Recommendation to close Roosevelt nothing new
By Erick Johnson
First came the good news. The state decided to end its flawed takeover that wasted more than $22 million on EdisonLearning, hired to turn around Roosevelt College and Career Academy.
Then came the bad news. One day after the state made its decision, the state-controlled school district headed by Emergency Manager Pete Morikis and MGT Vice President Eric Parish, on Thursday, January 16 recommended to close the storied school.
The clock is now ticking for the state to make the final decision on Roosevelt’s future. It has 30 days to render its verdict, which should come around February 14.
The timing of the two stunning developments over Roosevelt’s future seems strange.
However, the emergency management team’s recommendation to close Roosevelt is nothing new. Readers and alumni who followed the Crusader’s coverage of Roosevelt since June of 2019 saw this coming.
They picked up on the red flags as they saw an emergency management team that dodged questions, deceived the public, and made unfulfilled promises to a community that was kept in the dark. Even as broken windows and debris littered Roosevelt’s campus, EdisonLearning and the emergency management team held no community meetings and made no attempts at transparency until this newspaper began raising questions about the school’s future.
When the state-controlled district did hold community meetings, public comments were allowed, but not questions. To be fair, the comment-only policy comes from the Distressed Unit Appeals Board (DUAB) in its contract with the emergency management team.
While this policy aims to keep meetings from running over, it had the unintended effect of stirring more distrust among alumni who grew frustrated with unanswered questions. This went on until the very end of the so-called public input process.
Built when Black students in Gary weren’t welcomed at white schools, Roosevelt for decades was a beacon of immense pride to the city and its alumni, many of whom have become prominent Black achievers across the country. While Roosevelt remains a shell of itself today, many still hold the school’s legacy and its contributions to Gary in high regard.
When Roosevelt received six consecutive F grades, the state took over the school in 2012 and awarded EdisonLearning the contract to turn it around. After years of wasteful spending by the state, the building and the academic performance of Roosevelt students are crumbling.
Many alumni who spoke to the Crusader said they knew the emergency management team had their minds made up about the building long before Parish made the announcement on January 16. Despite the dim hopes, many fought on anyway, hoping to save what was left of the school.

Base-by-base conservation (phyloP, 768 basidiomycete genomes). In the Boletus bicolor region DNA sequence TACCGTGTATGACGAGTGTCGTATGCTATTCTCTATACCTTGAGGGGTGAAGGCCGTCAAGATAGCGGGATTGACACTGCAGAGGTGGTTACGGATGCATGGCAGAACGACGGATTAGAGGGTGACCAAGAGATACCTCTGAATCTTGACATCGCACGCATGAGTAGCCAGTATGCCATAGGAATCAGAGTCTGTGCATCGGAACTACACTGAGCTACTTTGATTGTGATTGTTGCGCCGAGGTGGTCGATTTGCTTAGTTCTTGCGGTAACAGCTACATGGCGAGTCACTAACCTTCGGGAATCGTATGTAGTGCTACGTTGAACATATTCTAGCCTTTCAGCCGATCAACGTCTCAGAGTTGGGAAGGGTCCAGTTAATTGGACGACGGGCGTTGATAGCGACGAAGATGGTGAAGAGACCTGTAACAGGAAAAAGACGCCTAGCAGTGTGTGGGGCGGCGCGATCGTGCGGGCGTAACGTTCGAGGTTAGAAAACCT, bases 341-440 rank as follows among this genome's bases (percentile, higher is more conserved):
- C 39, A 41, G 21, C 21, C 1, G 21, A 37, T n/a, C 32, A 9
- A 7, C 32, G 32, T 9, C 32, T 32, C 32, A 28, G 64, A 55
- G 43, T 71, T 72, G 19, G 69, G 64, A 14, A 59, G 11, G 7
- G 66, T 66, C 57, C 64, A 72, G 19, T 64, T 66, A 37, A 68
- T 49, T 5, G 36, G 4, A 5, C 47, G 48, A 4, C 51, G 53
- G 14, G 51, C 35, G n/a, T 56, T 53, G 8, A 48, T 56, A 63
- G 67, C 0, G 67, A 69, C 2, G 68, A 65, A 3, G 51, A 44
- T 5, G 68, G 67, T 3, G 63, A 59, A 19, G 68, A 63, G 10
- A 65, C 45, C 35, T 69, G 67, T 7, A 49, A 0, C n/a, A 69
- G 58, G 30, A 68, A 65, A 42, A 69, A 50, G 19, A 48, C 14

To many, Roosevelt was doomed when its pipes burst in January, 2019, forcing over 500 students to be relocated at the Gary Area Career Center in Hobart. Instead of being open and up front with the status of Roosevelt, residents and alumni were strung along with explanations that really didn’t say anything.
When Morikis promised at a community meeting in August that he was working with the city’s code enforcement and looking into securing state grants, no follow up was ever given at future meetings.
For six months, from July to December 2019, the Crusader documented the steps and misdeeds of the emergency management team.
Meanwhile, Roosevelt’s historic building languished while the state continued to give EdisonLearning millions of dollars as part of a lucrative contract that would push its earnings to more than $31 million. As the education company with its checkered past, reaped big fortunes, Roosevelt’s students continued to lag behind the state in test scores and graduation rates.
In 2017, EdisonLearning’s contract was renewed and the company struck a deal that seemed like they were being paid millions just to get students to come to school.
All this state money could have been put to better use, including restoring Roosevelt’s historic building, which Parish said in his recommendation would cost between $9.3 million to $15 million. He said those figures came from a “recent” assessment by Powers & Sons, a long-respected Gary firm, whose CEO Mamon Powers has been vocal at several community meetings.
In October 2019, the Crusader published a story after obtaining an audiotape of a meeting, reporting that Parish lied about having talks with Parish for a walk-thru of Roosevelt’s building. At the time, Powers said no such talks had occurred. When the Crusader sent an email to speak to Parish, Powers received an email the next day from Parish about a possible walk-thru of Roosevelt’s building. Powers told the Crusader that Parish asked him to keep the request confidential.
After that story ran on the front page of the Crusader, neither Parish, Morikis, or anyone from the emergency management team and EdisonLearning, informed this newspaper that the walk-thru with Powers and Sons would actually take place.
This is one of several incidents that damaged the credibility of the emergency management team that tried but failed to gain the trust of parents and alumni as it disseminated little to no information about Roosevelt.
After Parish made the recommendation to close Roosevelt, EdisonLearning’s president Thom Jackson, for the first time, publicly criticized Morikis, calling his decision an “affront to the community and to legacy” of Roosevelt.
Jackson accused school officials of lack of transparency for not sharing with the DUAB his company’s pledge to spend $25 million to restore Roosevelt as a charter school.
Though Jackson’s concerns are important, his awakening came a little too late.